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Students >> Apply Internatnional Experience to Post Graduation Plans
Apply International Experience to Post Graduation Plans
Effective Marketing of International Experiences to Employers

This article by Dr. Cheryl Matherly originally appeared in the book, Impact of Education Abroad on Career Development, published by the American Institute of Foreign Study.  The complete book can be downloaded as a PDF from their website. For more information about preparing your resume or practicing for interviews, as referenced in this article, visit the Career Planning and Placement Center.

The key to understanding how employers view a student’s international experience—and in turn, how best to market that experience when job searching—is understanding what the term “global workplace” really means. Despite their romantic visions of jetting from country to country, the fact is that most new graduates will join the ranks of the so-called “domestic internationals,” employees whose international careers are based in their home countries. In a global workplace, most employees will continue to live and work at home, but will use technology to customize products and services for clients worldwide, communicate with suppliers, and collaborate on projects with overseas offices. New graduates will be immersed in many foreign cultures as part of their jobs— without ever setting foot overseas.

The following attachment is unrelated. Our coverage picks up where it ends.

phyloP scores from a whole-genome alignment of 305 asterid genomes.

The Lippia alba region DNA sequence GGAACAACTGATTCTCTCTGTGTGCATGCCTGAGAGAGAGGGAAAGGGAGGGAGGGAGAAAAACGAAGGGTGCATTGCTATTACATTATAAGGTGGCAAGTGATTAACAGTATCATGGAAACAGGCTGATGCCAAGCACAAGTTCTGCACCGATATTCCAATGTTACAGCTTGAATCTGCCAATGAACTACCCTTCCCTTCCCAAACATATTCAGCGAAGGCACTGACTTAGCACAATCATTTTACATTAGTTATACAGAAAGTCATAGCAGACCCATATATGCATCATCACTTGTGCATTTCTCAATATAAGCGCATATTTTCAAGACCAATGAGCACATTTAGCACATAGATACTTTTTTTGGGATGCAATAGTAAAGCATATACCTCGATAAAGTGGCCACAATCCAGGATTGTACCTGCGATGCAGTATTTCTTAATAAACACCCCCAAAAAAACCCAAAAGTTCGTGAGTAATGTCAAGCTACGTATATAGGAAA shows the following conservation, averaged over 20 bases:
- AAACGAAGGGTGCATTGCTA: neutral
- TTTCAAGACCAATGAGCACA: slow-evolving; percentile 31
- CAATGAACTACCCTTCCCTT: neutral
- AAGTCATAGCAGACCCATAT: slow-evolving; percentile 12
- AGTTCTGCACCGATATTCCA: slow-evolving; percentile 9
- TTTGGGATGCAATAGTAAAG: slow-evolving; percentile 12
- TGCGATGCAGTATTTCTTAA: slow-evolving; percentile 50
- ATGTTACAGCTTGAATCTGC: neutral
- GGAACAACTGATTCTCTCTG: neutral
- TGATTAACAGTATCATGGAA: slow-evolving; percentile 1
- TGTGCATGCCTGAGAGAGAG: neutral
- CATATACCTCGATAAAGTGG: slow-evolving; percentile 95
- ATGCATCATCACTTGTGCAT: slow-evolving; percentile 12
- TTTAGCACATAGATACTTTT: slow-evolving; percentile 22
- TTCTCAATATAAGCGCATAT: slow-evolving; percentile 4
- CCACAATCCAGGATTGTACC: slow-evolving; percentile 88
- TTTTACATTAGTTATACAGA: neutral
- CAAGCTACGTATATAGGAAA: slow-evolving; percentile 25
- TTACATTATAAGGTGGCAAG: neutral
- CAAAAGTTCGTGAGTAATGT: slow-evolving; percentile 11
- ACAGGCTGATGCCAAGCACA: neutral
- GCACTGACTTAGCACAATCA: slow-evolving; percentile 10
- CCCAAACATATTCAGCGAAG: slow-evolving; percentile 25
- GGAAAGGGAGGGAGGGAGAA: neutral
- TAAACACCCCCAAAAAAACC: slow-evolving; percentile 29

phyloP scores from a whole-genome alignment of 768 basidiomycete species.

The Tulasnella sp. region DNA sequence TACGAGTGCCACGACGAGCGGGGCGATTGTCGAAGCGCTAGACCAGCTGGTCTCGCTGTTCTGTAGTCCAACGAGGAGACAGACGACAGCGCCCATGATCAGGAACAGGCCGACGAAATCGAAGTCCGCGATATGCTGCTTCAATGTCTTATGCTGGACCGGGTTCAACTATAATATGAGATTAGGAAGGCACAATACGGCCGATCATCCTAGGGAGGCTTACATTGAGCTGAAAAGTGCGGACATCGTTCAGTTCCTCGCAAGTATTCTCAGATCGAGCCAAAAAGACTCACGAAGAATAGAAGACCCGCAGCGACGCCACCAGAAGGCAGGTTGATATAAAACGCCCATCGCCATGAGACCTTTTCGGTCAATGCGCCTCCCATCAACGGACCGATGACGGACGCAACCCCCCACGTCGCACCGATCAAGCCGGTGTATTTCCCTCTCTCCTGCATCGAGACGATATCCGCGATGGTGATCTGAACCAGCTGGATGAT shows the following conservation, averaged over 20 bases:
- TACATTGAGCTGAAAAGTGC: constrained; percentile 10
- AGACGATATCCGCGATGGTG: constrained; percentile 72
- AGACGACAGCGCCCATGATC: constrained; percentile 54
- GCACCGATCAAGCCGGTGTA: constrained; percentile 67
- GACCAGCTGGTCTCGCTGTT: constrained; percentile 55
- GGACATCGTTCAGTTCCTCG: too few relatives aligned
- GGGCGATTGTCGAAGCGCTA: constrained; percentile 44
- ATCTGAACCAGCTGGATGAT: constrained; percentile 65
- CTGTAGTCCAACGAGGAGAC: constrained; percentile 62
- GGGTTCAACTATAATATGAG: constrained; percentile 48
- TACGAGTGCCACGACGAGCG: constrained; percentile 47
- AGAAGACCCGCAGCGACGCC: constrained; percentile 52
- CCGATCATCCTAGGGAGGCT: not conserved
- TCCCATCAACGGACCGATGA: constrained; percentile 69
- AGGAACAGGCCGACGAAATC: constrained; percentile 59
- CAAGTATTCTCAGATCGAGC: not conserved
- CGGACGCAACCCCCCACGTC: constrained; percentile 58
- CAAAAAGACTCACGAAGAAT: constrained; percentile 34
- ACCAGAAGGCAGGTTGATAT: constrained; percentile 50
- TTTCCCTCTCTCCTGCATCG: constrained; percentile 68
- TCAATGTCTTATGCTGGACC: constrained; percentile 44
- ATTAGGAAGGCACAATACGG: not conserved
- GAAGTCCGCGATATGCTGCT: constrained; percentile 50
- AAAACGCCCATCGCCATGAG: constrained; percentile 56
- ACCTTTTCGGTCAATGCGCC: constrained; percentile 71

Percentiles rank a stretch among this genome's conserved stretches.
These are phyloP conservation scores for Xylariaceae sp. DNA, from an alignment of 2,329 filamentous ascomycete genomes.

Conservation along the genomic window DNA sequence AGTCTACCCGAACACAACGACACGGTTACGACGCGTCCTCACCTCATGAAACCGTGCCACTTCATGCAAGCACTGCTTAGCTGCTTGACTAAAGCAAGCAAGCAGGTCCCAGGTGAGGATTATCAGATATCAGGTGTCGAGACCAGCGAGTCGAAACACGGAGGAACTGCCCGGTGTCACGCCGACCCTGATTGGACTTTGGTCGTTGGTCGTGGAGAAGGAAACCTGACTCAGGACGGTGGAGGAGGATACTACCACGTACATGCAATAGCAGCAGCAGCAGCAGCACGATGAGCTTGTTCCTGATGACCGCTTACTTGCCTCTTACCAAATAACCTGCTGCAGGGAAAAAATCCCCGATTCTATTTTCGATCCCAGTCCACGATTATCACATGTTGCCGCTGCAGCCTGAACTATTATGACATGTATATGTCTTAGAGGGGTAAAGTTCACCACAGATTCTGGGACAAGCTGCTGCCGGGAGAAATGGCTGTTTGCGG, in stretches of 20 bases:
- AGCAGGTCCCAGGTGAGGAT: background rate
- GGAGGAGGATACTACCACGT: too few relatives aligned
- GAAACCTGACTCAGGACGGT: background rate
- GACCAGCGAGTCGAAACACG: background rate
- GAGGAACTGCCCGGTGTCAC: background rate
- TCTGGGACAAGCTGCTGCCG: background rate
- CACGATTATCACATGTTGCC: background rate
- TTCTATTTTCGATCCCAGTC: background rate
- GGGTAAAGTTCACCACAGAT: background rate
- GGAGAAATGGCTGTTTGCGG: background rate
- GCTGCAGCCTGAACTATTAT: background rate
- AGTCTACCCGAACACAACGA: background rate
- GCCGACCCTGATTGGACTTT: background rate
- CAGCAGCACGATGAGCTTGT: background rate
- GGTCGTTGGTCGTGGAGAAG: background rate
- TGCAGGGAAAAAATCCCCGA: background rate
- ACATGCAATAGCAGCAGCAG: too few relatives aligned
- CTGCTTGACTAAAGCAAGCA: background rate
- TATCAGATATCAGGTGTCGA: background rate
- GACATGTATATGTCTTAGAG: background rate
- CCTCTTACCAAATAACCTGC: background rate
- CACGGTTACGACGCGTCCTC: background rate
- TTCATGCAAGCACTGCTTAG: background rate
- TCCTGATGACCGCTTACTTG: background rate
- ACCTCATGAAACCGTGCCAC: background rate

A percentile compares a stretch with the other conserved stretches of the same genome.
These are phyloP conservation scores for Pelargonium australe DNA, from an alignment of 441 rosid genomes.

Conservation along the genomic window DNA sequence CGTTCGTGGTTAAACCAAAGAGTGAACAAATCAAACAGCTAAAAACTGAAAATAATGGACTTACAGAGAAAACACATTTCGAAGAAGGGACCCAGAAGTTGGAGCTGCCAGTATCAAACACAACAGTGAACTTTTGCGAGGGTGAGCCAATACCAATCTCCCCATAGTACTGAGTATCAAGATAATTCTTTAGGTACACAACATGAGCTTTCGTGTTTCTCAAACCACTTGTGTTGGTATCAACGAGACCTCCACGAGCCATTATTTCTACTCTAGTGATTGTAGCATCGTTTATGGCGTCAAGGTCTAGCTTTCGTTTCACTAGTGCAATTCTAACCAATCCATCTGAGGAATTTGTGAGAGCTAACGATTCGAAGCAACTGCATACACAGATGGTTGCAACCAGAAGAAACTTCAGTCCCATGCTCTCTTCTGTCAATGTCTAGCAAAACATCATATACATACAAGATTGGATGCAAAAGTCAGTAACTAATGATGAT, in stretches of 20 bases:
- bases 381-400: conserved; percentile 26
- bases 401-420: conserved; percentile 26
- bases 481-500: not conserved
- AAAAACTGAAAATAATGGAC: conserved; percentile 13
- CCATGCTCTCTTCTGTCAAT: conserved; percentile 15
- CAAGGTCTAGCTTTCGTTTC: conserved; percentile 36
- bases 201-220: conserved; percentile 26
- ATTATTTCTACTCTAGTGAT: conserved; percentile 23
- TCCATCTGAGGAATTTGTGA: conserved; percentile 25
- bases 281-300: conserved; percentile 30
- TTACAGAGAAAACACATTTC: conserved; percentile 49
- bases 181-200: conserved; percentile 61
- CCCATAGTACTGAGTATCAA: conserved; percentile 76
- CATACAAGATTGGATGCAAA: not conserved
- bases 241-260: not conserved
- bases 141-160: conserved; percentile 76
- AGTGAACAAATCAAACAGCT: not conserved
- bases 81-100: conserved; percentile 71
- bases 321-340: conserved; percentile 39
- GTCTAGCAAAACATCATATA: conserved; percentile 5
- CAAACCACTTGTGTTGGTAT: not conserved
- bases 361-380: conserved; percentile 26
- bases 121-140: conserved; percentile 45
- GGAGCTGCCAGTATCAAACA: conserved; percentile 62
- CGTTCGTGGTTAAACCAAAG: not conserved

More than a decade ago, the Rand Corporation and the National Association of Colleges and Employers (then the College Placement Council) conducted one of the first studies to consider the implications of the global economy for new college graduates. According to the report, hiring managers sought out new graduates, who demonstrated “domain knowledge” or expertise in a specific field; who possessed interpersonal skills, including problem solving, decision-making, and communications skills; and previous work experience. Of course, these are the same attributes companies have required of their employees since the dawn of the human resources department. The managers, however, cited a critical new requirement: cross-cultural competency, defined as an ability to work in a multicultural environment that may or may not be located in the U.S. Interestingly, hiring managers did not place value on the particular international experience of the student, as much as they valued the skills that the student had developed in order to adapt to a new culture. In other words, employers were interested in the personal as well as professional skills that a student employed to successfully adapt to living, studying or working in France, because they could be applied, for example, to working with a multinational team based in Latin America.

So why, in a global economy, then, do many campus recruiters rank studying abroad so low in the list of experiences that they seek among new graduates?